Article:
U.S. Rep Marcia Fudge (D-OH) speaks during the opening of the first day of the Democratic National Convention at the Wells Fargo Center, July 25, 2016 in Philadelphia, Pennsylvania.Alex Wong / Getty Images
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As Rep. Marcia Fudge stepped into an unexpected role today as Chair of the Democratic National Convention, she made it her business to open the official procedures with a command for unity and respect.
"We're all Democrats and we need to act like it," began the congresswoman from Ohio, who also promised a "different kind of convention than the one we saw last week."
Congresswoman Marcia Fudge will gavel sessions in at the start of business and close business at the end of the night. Though Fudge says she was made Chair weeks before an e-mail controversy ended DNC Chair Debbie Wasserman Schultz's time as head of the DNC, Fudge will now take center stage.
"I know there are many of you in this room who don't know me," Rep. Fudge said to the thousands of delegates gathered in the arena. "I intend to be fair, I want to hear the varying opinions here. I'm gong to be respectful of you, and I want you to be respectful of me."
Fudge, 63, is no stranger to leadership roles. She served as the the first African American and the first female Mayor of Warrensville Heights, Ohio from 2000 to 2008 and before that she was a prosecutor. Fudge was the President of one of the oldest African American sororities, Delta Sigma Theta Sorority, from 1996 to 2000. In 2008, after the sudden death of Rep. Stephanie Tubbs Jones, Fudge was elected to Congress and in 2013 she was elected Chair of the Congressional Black Caucus.
"We have three Black women now running this convention: Rep. Marcia Fudge, Donna Brazile and Leah Daughtry," Melanie Campbell, President of the National Coalition of Black Civic Participation, told NBCBLK.
Donna Brazile is the interim DNC Chair.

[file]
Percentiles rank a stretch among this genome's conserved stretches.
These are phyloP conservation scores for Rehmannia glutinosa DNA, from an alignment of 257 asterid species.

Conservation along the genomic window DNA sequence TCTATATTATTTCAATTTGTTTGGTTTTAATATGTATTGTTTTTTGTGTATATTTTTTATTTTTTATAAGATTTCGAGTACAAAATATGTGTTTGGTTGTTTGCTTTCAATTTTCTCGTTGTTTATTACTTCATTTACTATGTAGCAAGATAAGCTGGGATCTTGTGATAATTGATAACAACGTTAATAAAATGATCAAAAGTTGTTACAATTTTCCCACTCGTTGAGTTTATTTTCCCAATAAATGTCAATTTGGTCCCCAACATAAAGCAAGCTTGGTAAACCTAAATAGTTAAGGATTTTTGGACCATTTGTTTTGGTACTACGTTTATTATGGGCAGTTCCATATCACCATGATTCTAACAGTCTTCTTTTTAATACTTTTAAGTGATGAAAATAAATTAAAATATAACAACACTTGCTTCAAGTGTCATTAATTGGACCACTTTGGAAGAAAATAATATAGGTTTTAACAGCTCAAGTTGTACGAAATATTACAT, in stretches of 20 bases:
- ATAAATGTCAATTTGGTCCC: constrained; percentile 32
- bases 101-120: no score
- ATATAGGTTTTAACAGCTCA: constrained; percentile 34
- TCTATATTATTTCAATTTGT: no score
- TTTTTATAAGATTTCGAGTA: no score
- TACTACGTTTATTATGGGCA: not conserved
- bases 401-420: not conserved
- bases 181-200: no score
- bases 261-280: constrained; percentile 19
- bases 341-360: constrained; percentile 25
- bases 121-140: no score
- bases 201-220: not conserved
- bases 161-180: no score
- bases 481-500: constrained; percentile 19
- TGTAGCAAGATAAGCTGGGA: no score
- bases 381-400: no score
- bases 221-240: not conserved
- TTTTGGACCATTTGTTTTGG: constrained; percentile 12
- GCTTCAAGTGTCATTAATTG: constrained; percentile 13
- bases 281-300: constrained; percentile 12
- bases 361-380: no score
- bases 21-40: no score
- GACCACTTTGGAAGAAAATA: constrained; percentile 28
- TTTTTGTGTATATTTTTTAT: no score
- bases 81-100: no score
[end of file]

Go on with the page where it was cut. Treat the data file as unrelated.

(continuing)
Leah Daughtry is the CEO of the Convention for the second time, having held the role for the first time in Denver in 2008. In an interview with NBCBLK in November, Daughtry promised "the most diverse and the most forward-looking convention that we've had in recent history."
"I'm prepared. I do believe that we will have some people who may not be pleased with what is going on, we anticipate that… I've been around here for the last few days, I've heard the disruptions so I don't think it's going to be any different once we get inside the hall," Rep. Fudge told NBC News' Alexandra Jaffe today. Yesterday there was a well attended rally at Philadelphia's City Hall in support of Sen. Bernie Sanders (I-VT). Tonight Sanders will address the convention.
Colleagues and those in the advocacy community know Fudge well.
"Marcia Fudge has been a fighter and a warrior for African Americans and all Americans for justice. Even before coming to Congress and she's continued that tradition fighting for working people, fighting for women and the underdog. It's not really a surprise that at a time of great crisis in our nation she was chosen to Chair this great convention," Rev. Barbara Williams Skinner told NBCBLK.
"Marcia Fudge has so many capabilities that every time I see an opportunity for her to excel I say I wish the whole nation and the world would know her as well as I do. She's good," said Rep, Charlie Rangel (D-NY) to NBCBLK during an interview in downtown Philadelphia.
"She has a great legislative record. She's well thought of and well respected," said NAACP President Cornell Brooks before speaking on a panel on the Black agenda in Philly.
"I think we just need to run our convention and let the email scandal take care of itself. I can't get into it, I haven't even read the emails, thank goodness, so I can't even discuss them with you. I just want us to do what Democrats do, we're gonna run the convention, we're gonna make sure that everybody understands that it's fair, that everyone has an opportunity to say what they want to say, and we're gonna move forward," Fudge told NBC today.